Streets of Glesga
Paperweights made from the rubble of Glasgow's famous Rottenrow Maternity
Hospital were snapped up at £10 each - often by people who were
The one-inch stones come with an imprint of a baby's face and "Rottenrow
1834-2001" round the edge.
( note: no paperweights available )
The Royal Maternity Hospital, located in Rottenrow for over 160 years,
relocated to new, state-of-the-art premises in the Glasgow Royal Infirmary
in Autumn 2001, the site having been acquired by Strathclyde University
earlier that year. The various buildings on site, located in the heart of
the University's campus, were in too great a state of disrepair to be
renovated; instead, commemorative stonework is being saved for use in any
new building. Demolition began in May 2002.
The Glasgow Royal Maternity Hospital was
founded in 1834 in Greyfriars Wynd as the Glasgow Lying-In Hospital and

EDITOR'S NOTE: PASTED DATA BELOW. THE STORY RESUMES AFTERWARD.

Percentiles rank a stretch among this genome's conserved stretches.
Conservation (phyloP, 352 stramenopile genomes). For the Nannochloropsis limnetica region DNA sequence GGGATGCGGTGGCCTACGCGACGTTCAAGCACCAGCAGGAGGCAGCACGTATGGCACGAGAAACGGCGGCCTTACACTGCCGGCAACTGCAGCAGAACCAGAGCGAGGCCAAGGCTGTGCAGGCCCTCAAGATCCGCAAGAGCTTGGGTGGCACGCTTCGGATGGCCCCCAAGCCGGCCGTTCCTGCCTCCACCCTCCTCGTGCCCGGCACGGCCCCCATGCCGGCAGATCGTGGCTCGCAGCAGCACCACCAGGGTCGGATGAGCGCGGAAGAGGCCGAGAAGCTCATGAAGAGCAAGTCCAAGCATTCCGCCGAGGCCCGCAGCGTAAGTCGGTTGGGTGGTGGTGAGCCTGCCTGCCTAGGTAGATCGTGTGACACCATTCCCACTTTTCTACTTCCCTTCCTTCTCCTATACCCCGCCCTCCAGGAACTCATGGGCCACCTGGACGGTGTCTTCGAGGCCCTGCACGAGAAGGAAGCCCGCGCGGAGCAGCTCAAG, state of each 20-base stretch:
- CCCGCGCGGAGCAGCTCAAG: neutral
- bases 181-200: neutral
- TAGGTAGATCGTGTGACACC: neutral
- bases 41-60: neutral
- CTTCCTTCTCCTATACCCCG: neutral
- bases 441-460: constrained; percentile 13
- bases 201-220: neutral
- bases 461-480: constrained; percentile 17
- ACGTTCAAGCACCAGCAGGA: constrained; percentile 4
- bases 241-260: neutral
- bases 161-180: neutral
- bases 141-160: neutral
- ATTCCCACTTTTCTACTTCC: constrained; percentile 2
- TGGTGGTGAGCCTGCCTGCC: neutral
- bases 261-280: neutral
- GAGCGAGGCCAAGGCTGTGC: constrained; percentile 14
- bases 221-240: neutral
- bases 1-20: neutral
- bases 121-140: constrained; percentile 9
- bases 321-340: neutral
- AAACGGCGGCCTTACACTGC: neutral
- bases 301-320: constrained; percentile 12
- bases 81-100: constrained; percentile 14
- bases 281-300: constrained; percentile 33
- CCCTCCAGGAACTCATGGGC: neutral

Dispensary. It moved to St Andrews Square in 1841 and in 1860 to the Rottenrow:
it has been nicknamed "The Rottenrow" ever since. Completely new
buildings were erected on the Rottenrow site in 1880/81 and a substantial
extension added in 1908.
These buildings had a bed complement of 108 beds and contained a large
lecture theatre and operating theatre for clinical teaching purposes.
The title Glasgow Royal Maternity and Women's Hospital was granted in
1914 and the present shorter version adopted in 1960. At the reorganisation
of the National Health Service in 1974 the hospital was placed in the
Eastern District of the Greater Glasgow Health Board and from 1993 it was
under the Glasgow Royal Infirmary University National Health Service Trust.
In 1996 the Western Regional Hospital Board decided that the hospital should
be replaced. In 1998 a move to new premises at the Glasgow Royal Infirmary
seemed likely. and the hospital was relocated to new, state-of-the-art
premises in the Glasgow Royal Infirmary in Autumn 2001.
from e-mail, July.2003, Marion Forte (nee
"I thought a picture of the Rottenrow
might be alright for your website as a lot of us were born or had our